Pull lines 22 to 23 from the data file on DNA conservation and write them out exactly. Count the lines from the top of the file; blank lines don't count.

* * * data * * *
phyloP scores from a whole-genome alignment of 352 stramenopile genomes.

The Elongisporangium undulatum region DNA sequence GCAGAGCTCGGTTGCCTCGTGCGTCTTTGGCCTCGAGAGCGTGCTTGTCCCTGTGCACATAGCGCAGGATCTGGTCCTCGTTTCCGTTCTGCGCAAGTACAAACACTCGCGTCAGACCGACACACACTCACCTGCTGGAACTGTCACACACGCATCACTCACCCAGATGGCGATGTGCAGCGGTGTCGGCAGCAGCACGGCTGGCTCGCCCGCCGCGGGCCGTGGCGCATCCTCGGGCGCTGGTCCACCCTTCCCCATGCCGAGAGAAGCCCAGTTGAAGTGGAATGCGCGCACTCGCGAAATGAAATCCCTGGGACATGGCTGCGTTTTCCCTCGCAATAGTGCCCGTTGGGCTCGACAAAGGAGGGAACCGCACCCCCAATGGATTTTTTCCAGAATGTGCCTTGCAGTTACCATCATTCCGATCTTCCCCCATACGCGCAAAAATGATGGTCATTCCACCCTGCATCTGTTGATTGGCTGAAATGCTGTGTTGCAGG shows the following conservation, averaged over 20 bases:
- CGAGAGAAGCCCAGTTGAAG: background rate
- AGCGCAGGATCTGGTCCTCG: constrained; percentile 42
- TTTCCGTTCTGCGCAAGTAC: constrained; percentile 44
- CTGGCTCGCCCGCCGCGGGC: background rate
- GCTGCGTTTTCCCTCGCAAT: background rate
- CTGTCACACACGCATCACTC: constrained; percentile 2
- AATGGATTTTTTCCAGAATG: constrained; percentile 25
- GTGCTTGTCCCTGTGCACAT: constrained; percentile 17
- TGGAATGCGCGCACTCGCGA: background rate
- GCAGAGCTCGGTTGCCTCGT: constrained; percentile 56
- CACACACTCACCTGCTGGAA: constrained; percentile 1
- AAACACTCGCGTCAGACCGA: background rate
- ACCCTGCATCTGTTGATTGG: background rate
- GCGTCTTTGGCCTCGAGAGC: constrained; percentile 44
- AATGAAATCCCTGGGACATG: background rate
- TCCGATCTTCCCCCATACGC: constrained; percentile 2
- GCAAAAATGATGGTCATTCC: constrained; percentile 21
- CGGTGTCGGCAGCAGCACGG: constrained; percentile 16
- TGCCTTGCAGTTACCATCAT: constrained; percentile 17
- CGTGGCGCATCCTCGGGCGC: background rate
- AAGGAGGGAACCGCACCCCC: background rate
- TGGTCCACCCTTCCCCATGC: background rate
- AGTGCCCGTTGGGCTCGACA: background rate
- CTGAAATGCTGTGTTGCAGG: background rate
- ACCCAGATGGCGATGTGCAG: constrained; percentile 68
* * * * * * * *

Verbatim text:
- CGTGGCGCATCCTCGGGCGC: background rate
- AAGGAGGGAACCGCACCCCC: background rate